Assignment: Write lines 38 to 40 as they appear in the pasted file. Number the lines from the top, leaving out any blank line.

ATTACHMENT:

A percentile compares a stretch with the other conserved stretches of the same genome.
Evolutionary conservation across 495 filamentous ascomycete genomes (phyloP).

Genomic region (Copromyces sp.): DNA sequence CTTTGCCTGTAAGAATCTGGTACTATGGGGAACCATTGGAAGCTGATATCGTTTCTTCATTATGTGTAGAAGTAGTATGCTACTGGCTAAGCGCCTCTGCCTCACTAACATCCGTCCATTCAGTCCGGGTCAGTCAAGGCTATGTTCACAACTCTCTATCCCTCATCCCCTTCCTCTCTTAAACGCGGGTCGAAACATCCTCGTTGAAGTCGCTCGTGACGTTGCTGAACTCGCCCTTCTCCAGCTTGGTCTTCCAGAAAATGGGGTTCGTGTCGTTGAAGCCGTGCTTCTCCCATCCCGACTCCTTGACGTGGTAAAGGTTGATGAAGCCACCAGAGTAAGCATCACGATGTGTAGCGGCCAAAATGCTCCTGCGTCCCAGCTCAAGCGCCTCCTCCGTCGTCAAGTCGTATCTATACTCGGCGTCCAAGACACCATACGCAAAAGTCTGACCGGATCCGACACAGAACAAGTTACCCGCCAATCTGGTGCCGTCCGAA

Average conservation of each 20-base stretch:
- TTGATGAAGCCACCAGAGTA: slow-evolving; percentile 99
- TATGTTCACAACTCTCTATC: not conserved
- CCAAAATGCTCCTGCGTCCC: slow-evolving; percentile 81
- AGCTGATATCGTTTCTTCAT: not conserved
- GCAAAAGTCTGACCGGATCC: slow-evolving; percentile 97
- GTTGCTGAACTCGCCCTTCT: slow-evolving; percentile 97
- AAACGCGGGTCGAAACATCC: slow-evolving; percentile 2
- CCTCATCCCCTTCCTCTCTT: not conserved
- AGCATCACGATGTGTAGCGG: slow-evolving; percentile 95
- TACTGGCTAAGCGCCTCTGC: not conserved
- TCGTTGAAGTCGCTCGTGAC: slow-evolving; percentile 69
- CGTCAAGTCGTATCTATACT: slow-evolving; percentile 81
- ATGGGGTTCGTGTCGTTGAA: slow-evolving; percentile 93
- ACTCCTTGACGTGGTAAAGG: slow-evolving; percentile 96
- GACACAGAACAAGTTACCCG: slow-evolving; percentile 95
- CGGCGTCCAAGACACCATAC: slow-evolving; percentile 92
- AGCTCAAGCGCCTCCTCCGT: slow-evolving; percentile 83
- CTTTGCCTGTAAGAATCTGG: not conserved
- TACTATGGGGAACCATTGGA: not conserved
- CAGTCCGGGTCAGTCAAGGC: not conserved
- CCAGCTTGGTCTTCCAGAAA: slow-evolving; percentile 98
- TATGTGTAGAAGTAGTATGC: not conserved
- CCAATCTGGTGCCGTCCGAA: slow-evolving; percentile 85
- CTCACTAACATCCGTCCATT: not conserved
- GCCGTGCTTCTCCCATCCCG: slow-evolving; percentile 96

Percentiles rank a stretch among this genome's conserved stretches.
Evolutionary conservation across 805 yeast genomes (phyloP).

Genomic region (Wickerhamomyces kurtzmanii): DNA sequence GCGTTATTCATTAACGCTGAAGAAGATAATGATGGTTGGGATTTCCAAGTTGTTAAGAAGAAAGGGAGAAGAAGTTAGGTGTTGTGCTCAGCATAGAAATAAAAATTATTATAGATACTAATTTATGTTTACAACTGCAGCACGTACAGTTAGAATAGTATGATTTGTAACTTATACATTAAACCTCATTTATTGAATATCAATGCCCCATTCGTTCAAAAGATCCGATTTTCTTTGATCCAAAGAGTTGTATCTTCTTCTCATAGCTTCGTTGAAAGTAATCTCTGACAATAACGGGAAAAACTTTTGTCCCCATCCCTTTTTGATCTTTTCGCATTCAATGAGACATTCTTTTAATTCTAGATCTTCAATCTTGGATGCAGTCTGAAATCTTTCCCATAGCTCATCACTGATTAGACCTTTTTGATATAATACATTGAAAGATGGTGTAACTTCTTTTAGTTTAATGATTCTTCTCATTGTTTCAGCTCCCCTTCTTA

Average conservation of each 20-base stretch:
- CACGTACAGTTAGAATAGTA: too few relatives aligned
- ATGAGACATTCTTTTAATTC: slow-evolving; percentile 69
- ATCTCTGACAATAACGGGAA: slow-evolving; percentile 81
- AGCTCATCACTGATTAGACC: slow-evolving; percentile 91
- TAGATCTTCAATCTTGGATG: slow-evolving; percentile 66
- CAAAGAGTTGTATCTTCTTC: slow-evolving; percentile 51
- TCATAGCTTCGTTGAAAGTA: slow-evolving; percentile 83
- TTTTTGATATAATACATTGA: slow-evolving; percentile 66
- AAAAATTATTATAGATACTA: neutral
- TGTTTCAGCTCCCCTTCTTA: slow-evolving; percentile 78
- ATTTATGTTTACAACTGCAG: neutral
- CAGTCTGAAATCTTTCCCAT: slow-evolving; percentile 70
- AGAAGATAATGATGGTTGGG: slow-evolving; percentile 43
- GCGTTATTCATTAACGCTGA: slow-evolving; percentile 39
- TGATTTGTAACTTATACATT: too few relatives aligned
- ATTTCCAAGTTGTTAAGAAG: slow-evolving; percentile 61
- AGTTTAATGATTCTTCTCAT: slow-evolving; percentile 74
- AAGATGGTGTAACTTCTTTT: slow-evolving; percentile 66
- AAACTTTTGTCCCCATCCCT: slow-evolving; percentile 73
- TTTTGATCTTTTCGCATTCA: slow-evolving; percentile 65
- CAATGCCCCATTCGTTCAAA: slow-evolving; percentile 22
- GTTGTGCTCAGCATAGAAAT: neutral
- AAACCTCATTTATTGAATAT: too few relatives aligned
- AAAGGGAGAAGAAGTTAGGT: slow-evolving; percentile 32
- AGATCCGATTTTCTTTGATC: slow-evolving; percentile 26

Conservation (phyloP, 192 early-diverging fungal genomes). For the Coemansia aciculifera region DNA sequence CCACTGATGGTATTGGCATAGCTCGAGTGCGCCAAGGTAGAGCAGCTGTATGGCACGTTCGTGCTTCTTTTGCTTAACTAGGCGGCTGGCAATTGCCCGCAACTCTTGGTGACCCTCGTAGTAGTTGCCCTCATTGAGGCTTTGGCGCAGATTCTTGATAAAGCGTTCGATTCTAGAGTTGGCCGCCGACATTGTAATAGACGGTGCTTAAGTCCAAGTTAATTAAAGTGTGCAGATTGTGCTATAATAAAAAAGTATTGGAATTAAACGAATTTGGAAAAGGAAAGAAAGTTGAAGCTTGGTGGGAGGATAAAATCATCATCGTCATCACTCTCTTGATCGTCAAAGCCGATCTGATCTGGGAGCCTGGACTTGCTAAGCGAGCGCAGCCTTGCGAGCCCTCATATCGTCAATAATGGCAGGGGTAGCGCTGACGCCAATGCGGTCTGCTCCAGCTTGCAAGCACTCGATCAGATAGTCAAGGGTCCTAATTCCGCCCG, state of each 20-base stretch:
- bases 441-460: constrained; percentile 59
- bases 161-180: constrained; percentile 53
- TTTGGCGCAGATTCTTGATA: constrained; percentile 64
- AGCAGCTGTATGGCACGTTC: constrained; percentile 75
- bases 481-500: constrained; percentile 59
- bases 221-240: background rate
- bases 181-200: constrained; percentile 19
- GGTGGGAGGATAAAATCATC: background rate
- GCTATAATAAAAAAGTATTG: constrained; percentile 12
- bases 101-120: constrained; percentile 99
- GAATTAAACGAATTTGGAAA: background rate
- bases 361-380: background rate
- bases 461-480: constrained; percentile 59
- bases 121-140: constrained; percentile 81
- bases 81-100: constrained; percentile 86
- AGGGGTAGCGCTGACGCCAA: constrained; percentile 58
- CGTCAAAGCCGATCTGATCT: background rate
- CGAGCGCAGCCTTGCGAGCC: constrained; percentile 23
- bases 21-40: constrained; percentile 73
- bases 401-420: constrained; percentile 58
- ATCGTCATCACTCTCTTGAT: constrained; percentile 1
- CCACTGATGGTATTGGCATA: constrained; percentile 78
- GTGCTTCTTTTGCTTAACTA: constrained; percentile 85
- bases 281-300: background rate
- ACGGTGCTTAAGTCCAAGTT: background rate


- TAGATCTTCAATCTTGGATG: slow-evolving; percentile 66
- CAAAGAGTTGTATCTTCTTC: slow-evolving; percentile 51
- TCATAGCTTCGTTGAAAGTA: slow-evolving; percentile 83